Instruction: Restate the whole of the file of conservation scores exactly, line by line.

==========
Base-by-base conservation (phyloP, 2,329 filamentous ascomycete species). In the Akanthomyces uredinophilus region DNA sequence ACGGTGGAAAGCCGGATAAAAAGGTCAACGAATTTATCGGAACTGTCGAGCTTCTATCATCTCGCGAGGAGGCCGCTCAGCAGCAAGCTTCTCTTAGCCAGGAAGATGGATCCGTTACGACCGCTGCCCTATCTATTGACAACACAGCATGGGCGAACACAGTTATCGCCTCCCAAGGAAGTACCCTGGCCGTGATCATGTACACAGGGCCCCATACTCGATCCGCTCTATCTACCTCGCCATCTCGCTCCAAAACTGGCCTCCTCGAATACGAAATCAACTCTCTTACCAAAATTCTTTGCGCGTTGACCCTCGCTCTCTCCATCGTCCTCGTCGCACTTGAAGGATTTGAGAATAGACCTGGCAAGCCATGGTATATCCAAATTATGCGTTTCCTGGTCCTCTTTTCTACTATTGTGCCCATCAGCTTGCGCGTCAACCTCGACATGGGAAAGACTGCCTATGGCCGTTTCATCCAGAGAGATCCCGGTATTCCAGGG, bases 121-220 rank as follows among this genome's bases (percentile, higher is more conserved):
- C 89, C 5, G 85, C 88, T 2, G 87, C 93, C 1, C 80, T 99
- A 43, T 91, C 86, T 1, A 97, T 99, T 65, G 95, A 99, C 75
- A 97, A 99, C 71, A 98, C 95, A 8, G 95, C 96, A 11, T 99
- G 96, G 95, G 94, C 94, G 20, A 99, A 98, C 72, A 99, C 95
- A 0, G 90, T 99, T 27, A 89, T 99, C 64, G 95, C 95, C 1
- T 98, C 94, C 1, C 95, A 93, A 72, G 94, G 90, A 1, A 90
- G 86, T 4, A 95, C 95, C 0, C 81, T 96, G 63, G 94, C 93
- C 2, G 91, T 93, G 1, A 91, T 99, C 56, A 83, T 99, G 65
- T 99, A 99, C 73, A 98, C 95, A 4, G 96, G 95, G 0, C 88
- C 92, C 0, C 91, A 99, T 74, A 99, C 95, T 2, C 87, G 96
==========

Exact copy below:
Base-by-base conservation (phyloP, 2,329 filamentous ascomycete species). In the Akanthomyces uredinophilus region DNA sequence ACGGTGGAAAGCCGGATAAAAAGGTCAACGAATTTATCGGAACTGTCGAGCTTCTATCATCTCGCGAGGAGGCCGCTCAGCAGCAAGCTTCTCTTAGCCAGGAAGATGGATCCGTTACGACCGCTGCCCTATCTATTGACAACACAGCATGGGCGAACACAGTTATCGCCTCCCAAGGAAGTACCCTGGCCGTGATCATGTACACAGGGCCCCATACTCGATCCGCTCTATCTACCTCGCCATCTCGCTCCAAAACTGGCCTCCTCGAATACGAAATCAACTCTCTTACCAAAATTCTTTGCGCGTTGACCCTCGCTCTCTCCATCGTCCTCGTCGCACTTGAAGGATTTGAGAATAGACCTGGCAAGCCATGGTATATCCAAATTATGCGTTTCCTGGTCCTCTTTTCTACTATTGTGCCCATCAGCTTGCGCGTCAACCTCGACATGGGAAAGACTGCCTATGGCCGTTTCATCCAGAGAGATCCCGGTATTCCAGGG, bases 121-220 rank as follows among this genome's bases (percentile, higher is more conserved):
- C 89, C 5, G 85, C 88, T 2, G 87, C 93, C 1, C 80, T 99
- A 43, T 91, C 86, T 1, A 97, T 99, T 65, G 95, A 99, C 75
- A 97, A 99, C 71, A 98, C 95, A 8, G 95, C 96, A 11, T 99
- G 96, G 95, G 94, C 94, G 20, A 99, A 98, C 72, A 99, C 95
- A 0, G 90, T 99, T 27, A 89, T 99, C 64, G 95, C 95, C 1
- T 98, C 94, C 1, C 95, A 93, A 72, G 94, G 90, A 1, A 90
- G 86, T 4, A 95, C 95, C 0, C 81, T 96, G 63, G 94, C 93
- C 2, G 91, T 93, G 1, A 91, T 99, C 56, A 83, T 99, G 65
- T 99, A 99, C 73, A 98, C 95, A 4, G 96, G 95, G 0, C 88
- C 92, C 0, C 91, A 99, T 74, A 99, C 95, T 2, C 87, G 96